Pilgrimage to…St Nectan’s Glen, Cornwall

Pilgrimage to…St Nectan’s Glen, Cornwall March 22, 2018

Many people regard Cornwall is one of the most spiritual places in Britain. I’m one of them. Ever since I was a small child, I’ve felt that Cornwall is a magical place with a truly unique energy.

With its Arthurian connections, Cornwall has a glut of sites of mythical, magical and spiritual significance. But one of my favourite places of all is St. Nectan’s Glen, which I visited when I went to Cornwall with my family last summer.

St Nectan’s Glen is a woodland in Trethevy, near Tintagel. At its centre is a spectacular waterfall called St Nectan’s Kieve. Legend has it that in the 6th century,  St Nectan had a hermitage above the waterfall, and rang a silver bell to warn ships of offshore rocks at the mouth of the nearby Rocky Valley.

Visiting the waterfall is a true pilgrimage, passing several other spiritual landmarks and sites of interests.

The entrance to the glen is close to a lovely sacred site in its own right – St. Piran’s Holy Well.

St Piran is one of Cornwall’s most important saints; his emblem, a white cross on a black background, is also the flag of Cornwall. The well is in wonderful condition and is very beautiful – in a way, it’s almost a shame that its significance is rather eclipsed by St Nectan’s Kieve!

Near the well is St Piran’s chapel, which was locked on the day we visited.

Near the well and chapel is another fascinating landmark – a Roman milestone, one of only five in Cornwall.

Even at the entrance to the glen, there are signs that people regard this as a sacred, magical place. Before long, I discovered what can only be described as a faerie crib.

Further into the wood, you can find these fallen trees with coins hammered into them; a practice for making wishes.

We added a coin of our own and proceeded into the woods, following the river. It’s easy to see why these woods are thought to be magical. It is exceptionally beautiful.

The waterfall itself is on private land, and you have to pay to see it. I didn’t mind this at all – after all, private ownership helps to protect the waterfall. I’m glad it has stewards to keep it safe.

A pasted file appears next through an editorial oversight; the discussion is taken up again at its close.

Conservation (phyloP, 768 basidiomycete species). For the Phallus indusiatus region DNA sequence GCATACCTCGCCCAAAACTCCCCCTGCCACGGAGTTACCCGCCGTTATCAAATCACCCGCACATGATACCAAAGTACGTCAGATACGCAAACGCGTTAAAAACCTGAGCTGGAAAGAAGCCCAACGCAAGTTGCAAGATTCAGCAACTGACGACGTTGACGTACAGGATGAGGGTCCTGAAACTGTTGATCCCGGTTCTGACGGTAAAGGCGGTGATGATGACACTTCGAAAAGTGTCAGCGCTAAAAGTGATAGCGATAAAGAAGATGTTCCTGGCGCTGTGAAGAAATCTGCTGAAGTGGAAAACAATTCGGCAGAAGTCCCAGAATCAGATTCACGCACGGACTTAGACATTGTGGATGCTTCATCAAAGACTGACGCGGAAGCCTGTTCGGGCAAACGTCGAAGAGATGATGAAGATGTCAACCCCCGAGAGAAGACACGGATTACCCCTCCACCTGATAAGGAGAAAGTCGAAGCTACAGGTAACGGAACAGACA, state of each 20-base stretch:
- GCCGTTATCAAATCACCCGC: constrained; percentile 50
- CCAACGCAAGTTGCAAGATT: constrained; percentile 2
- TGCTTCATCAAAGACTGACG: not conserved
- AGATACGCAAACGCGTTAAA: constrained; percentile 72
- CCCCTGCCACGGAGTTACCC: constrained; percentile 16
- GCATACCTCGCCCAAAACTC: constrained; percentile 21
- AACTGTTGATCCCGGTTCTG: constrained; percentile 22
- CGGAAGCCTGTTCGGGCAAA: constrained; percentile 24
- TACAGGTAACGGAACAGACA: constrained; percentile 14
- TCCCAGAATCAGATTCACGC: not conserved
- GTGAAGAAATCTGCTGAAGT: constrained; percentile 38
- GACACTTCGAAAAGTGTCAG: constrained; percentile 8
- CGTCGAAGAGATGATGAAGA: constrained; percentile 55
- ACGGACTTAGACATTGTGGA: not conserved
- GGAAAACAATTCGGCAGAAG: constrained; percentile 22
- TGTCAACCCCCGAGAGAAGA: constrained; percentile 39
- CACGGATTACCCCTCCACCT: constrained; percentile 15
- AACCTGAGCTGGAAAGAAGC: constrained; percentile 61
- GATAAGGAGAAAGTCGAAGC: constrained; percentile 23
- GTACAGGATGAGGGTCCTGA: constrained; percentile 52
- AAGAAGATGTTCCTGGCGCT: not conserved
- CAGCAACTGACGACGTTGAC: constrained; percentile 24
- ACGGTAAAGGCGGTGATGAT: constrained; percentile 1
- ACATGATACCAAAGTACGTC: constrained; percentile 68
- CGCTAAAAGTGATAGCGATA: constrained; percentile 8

You pay at a small visitor centre, which in itself is interesting. The owners are very kind and they’ll lend you wellington boots so you can walk in the river to access the waterfall without getting too wet. They also sell paper clooties to tie as offerings; they do this to discourage people tying clooties and making other offerings made from non-biodegradable material.

Stain glass window in the visitor centre depicting St Nectan’s Kieve
A cat statue at the visitor’s centre
A sign at the visitors’ centre explaining the construction of the footpath
Another sign about the glen’s flora and fauna

The path towards the waterfall has a few statues of figures from different religions. This reflects the fact that St Nectan’s Glen’s sacredness is by no means limited to a single faith tradition. People of all faiths and none come here for their own particular reasons.

As you approach the water, the clooties appear.

There’s actually a number of waterfalls at St Nectan’s Glen. This is the first one you come to.

Right by the main waterfall, there’s a small “island” that you can wade across to in wellies. It has another coin log.

And finally, you turn a corner and come to St Nectan’s Kieve itself.

It’s almost hard to believe that such a picturesque waterfall is completely natural. It looks like something out of a fantasy painting.

There are all kinds of offerings everywhere in this “inner sanctum”.

 

Stones and painted shells in a hidden shelf in the rocks
A Green Man peers down from up high
Many visitors like to make stone circles and cairns.
It’s clear that this place has touched many people.


I have to admit, it was difficult to leave this sacred space. I could have spent hours here – and I’m sure many people do.

If you’d like to visit St Nectan’s Glen, you can find more information here.

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